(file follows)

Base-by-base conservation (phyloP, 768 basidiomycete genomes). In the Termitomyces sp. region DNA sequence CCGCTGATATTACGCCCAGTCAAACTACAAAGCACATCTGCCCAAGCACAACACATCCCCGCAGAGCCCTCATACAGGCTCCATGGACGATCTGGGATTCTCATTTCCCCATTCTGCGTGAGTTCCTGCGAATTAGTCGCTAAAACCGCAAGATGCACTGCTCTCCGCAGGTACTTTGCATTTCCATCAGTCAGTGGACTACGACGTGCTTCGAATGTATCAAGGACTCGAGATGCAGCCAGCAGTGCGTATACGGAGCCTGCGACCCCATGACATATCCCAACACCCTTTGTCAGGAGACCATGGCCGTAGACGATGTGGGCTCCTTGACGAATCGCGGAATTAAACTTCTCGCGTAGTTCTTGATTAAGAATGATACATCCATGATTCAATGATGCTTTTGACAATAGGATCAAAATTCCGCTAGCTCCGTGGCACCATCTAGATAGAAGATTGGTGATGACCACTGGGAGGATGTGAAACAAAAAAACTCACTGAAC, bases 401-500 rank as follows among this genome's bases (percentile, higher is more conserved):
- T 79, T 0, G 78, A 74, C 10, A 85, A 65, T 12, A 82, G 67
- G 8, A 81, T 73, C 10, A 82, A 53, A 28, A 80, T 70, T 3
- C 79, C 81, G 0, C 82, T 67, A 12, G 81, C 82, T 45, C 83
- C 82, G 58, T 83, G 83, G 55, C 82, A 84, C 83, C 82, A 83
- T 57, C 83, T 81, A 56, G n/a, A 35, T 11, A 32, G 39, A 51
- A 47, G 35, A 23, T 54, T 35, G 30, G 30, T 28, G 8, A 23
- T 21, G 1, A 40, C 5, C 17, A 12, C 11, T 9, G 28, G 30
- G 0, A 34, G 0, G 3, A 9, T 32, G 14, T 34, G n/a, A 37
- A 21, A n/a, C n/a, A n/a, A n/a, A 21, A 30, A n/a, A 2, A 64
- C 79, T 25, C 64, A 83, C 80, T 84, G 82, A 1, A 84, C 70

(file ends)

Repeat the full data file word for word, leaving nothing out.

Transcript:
Base-by-base conservation (phyloP, 768 basidiomycete genomes). In the Termitomyces sp. region DNA sequence CCGCTGATATTACGCCCAGTCAAACTACAAAGCACATCTGCCCAAGCACAACACATCCCCGCAGAGCCCTCATACAGGCTCCATGGACGATCTGGGATTCTCATTTCCCCATTCTGCGTGAGTTCCTGCGAATTAGTCGCTAAAACCGCAAGATGCACTGCTCTCCGCAGGTACTTTGCATTTCCATCAGTCAGTGGACTACGACGTGCTTCGAATGTATCAAGGACTCGAGATGCAGCCAGCAGTGCGTATACGGAGCCTGCGACCCCATGACATATCCCAACACCCTTTGTCAGGAGACCATGGCCGTAGACGATGTGGGCTCCTTGACGAATCGCGGAATTAAACTTCTCGCGTAGTTCTTGATTAAGAATGATACATCCATGATTCAATGATGCTTTTGACAATAGGATCAAAATTCCGCTAGCTCCGTGGCACCATCTAGATAGAAGATTGGTGATGACCACTGGGAGGATGTGAAACAAAAAAACTCACTGAAC, bases 401-500 rank as follows among this genome's bases (percentile, higher is more conserved):
- T 79, T 0, G 78, A 74, C 10, A 85, A 65, T 12, A 82, G 67
- G 8, A 81, T 73, C 10, A 82, A 53, A 28, A 80, T 70, T 3
- C 79, C 81, G 0, C 82, T 67, A 12, G 81, C 82, T 45, C 83
- C 82, G 58, T 83, G 83, G 55, C 82, A 84, C 83, C 82, A 83
- T 57, C 83, T 81, A 56, G n/a, A 35, T 11, A 32, G 39, A 51
- A 47, G 35, A 23, T 54, T 35, G 30, G 30, T 28, G 8, A 23
- T 21, G 1, A 40, C 5, C 17, A 12, C 11, T 9, G 28, G 30
- G 0, A 34, G 0, G 3, A 9, T 32, G 14, T 34, G n/a, A 37
- A 21, A n/a, C n/a, A n/a, A n/a, A 21, A 30, A n/a, A 2, A 64
- C 79, T 25, C 64, A 83, C 80, T 84, G 82, A 1, A 84, C 70